Byproduct feeds for gestating cows
With calving season rapidly approaching for spring-calving cows, nutrition becomes critical. Research has shown that a cow’s body condition at calving is a good indicator of her ability to cycle and breed back in a timely manner. But given the high price of high-quality hay in many areas, producers might be looking for ways to boost the nutritional value of lower-quality feeds such as wheat straw. Depending on local availability, byproduct feeds such as beet pulp or distillers’ grains could fit the bill, based on University of Nebraska research.
The researchers conducted two experiments to evaluate feeding wheat straw supplemented with distillers’ grains or distillers’ grains and beet pulp, compared with feeding alfalfa hay to late-gestation cows.
For the first experiment, the researchers prepared a high-moisture combination of 30 percent wet distillers’ grains plus solubles (WDGS) and 70 percent ground wheat straw three months ahead of the test and stored the feed in agricultural bags. They randomly sorted 40 pregnant cows into eight five-head pens, with half of the pens receiving the mixed feed and the other half receiving ground alfalfa hay. They limit-fed both groups for 77 days, with the diets formulated to meet the cows’ energy needs.
They ended the experiment two weeks prior to calving and measured initial and ending body weights, initial and ending body condition score (BCS) and calf birth weights.
In this trial, average weight gain over the 77 days for cows receiving the wheat straw-WDGS mix was167 pounds compared with 144 pounds for the group receiving alfalfa hay. Change in BCS and calf weights did not differ between the groups, and the researchers concluded the stored mix of 30 percent DDGS and 70 percent wheat straw can maintain body weight and BCS in gestating cows.
In the second experiment, the researchers sorted 57 cows into pens receiving one of three rations:
- Ground alfalfa hay
- 30 percent WDGS and 70 percent wheat straw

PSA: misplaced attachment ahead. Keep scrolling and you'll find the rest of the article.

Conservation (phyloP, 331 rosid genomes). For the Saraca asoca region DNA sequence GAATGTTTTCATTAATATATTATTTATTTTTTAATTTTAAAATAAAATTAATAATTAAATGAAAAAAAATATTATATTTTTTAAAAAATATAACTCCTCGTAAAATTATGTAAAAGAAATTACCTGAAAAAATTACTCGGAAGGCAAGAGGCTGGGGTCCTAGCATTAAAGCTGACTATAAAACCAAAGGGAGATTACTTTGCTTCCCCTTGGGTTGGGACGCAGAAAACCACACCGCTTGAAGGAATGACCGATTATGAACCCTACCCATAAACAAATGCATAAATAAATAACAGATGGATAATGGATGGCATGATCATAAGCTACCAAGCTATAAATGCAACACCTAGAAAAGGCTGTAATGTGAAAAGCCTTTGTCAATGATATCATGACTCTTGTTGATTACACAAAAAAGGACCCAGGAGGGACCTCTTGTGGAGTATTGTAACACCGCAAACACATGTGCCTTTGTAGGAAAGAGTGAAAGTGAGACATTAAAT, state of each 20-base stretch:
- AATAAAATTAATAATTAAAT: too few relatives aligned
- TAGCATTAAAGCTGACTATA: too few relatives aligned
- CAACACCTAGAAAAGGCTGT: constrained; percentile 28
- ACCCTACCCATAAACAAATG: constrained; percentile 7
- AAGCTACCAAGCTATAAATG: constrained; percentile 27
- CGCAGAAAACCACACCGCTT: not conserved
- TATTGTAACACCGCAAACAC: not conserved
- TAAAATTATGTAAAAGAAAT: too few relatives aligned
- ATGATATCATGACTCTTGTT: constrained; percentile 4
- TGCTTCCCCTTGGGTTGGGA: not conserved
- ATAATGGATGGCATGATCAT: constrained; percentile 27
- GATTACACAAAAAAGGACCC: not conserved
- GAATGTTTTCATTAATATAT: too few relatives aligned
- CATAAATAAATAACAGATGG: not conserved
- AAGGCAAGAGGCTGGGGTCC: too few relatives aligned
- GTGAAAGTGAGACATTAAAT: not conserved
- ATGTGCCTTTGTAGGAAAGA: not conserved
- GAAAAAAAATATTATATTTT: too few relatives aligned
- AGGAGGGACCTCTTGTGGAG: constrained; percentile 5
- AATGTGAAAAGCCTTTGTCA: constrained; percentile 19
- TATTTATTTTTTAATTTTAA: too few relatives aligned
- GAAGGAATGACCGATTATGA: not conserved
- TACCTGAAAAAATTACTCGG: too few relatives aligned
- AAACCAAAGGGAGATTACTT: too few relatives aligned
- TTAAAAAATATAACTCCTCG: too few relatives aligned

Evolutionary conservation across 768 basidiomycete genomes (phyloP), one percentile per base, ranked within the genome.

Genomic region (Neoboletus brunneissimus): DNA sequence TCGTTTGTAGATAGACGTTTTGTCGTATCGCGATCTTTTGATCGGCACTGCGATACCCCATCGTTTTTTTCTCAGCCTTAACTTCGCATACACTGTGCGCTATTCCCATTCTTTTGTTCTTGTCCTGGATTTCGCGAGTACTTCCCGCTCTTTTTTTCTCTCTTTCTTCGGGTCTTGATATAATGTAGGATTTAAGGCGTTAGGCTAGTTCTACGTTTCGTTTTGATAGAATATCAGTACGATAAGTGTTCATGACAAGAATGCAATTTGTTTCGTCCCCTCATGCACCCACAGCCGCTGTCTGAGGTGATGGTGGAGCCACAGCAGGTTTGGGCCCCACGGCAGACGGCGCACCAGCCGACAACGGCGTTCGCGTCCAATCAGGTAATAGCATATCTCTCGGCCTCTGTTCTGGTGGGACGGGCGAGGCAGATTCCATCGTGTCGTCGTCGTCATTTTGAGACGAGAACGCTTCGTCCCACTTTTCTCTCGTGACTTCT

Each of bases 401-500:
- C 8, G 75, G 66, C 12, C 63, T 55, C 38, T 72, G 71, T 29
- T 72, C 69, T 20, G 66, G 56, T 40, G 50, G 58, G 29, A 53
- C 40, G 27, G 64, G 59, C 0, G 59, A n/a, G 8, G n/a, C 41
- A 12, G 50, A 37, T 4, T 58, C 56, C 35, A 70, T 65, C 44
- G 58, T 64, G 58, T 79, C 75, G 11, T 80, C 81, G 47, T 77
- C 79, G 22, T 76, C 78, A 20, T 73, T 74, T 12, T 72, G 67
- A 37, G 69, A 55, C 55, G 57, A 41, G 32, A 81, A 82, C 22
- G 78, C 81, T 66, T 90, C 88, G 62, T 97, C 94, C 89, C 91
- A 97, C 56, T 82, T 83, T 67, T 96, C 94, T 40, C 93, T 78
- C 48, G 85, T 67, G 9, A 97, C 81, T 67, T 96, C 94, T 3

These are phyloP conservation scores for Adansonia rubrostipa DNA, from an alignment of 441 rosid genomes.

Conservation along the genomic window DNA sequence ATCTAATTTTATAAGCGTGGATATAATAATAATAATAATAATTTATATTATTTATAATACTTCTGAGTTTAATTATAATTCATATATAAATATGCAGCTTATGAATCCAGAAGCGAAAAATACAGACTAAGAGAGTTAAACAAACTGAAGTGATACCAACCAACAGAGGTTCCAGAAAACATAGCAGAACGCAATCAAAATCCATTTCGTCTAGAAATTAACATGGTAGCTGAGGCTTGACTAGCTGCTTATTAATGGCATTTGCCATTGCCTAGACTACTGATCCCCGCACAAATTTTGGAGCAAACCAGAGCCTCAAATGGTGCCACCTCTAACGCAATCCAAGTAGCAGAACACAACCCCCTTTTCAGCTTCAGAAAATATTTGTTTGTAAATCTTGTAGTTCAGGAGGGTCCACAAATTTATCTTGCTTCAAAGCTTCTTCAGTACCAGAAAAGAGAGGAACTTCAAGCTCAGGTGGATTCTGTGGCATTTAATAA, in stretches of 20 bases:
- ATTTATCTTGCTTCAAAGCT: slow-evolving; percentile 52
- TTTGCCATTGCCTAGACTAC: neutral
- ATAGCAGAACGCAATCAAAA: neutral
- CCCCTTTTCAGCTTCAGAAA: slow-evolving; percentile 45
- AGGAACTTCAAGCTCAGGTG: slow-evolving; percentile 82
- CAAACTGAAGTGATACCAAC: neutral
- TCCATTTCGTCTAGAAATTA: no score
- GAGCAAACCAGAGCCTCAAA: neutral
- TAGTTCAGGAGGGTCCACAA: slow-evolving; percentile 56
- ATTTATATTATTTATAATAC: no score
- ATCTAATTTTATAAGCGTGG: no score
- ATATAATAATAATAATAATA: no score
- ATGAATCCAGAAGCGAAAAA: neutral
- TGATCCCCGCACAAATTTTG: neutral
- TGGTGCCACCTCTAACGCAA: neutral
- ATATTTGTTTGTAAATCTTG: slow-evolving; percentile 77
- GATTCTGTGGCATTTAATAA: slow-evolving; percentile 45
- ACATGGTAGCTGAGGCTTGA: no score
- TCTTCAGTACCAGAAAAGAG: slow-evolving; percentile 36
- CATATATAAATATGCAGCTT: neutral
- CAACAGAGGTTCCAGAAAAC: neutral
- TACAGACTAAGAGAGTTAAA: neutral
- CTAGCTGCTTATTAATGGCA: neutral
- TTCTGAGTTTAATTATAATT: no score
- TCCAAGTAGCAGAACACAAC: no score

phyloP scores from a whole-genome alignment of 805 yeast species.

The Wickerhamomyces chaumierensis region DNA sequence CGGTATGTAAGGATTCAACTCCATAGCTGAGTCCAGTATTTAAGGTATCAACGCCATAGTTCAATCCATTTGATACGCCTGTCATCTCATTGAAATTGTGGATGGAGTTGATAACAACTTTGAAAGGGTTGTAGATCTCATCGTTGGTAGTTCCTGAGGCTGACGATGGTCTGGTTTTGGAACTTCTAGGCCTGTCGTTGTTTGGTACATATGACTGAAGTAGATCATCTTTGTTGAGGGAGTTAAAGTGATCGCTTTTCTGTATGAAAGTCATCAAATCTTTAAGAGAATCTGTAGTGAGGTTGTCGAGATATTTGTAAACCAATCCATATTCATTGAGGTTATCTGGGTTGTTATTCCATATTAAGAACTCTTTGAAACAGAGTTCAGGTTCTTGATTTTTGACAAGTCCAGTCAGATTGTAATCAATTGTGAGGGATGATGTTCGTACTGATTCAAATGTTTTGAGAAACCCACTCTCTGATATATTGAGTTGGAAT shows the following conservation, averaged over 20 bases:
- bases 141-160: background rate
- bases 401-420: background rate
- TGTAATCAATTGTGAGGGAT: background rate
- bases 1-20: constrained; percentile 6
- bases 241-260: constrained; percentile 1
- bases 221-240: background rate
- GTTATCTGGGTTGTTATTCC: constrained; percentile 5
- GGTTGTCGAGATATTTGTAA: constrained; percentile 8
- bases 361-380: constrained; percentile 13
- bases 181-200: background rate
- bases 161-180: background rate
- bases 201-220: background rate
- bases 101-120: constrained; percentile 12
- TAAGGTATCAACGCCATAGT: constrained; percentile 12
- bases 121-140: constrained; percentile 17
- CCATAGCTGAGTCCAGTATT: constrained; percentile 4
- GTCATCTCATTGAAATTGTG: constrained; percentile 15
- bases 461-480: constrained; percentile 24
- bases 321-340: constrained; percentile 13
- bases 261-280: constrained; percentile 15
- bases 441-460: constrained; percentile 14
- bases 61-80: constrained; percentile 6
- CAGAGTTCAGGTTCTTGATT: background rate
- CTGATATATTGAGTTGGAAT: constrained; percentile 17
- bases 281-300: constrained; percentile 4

- 20 percent WDGS, 20 percent beet pulp and 60 percent wheat straw
In this case, all the rations were mixed and fed fresh, rather than mixed and stored like in the first trial. The researchers limit-fed each treatment group for 84 days, with rations formulated to meet the cows’ energy needs.
They ended the experiment four weeks before calving and measured initial and ending body weights, body weight change, BCS change and calf birth weights.
In their report, the researchers note that the alfalfa used in this trial was not as high in digestible energy as they initially estimated, so the energy level in the alfalfa diet was somewhat lower than the other two treatments. Weight gains for the cows on the alfalfa treatment averaged 66 pounds compared with 147 for those on the WDGS-wheat straw diet and 162 pounds for those on the WDGS-beet pulp-wheat straw diet.
Average BCS scores for cows on the alfalfa diet were 5.3, and cows in this group lost an average of 0.4 BCS through the course of the trial. Cows in the WDGS and beet pulp groups finished the trial at BCS 5.7 and 5.8 respectively, and maintained BCS through the trial. The researchers conclude that cows in late gestation will maintain body weight and BCS when limit-fed WDGS and beet pulp mixed with wheat straw to meet their energy requirements.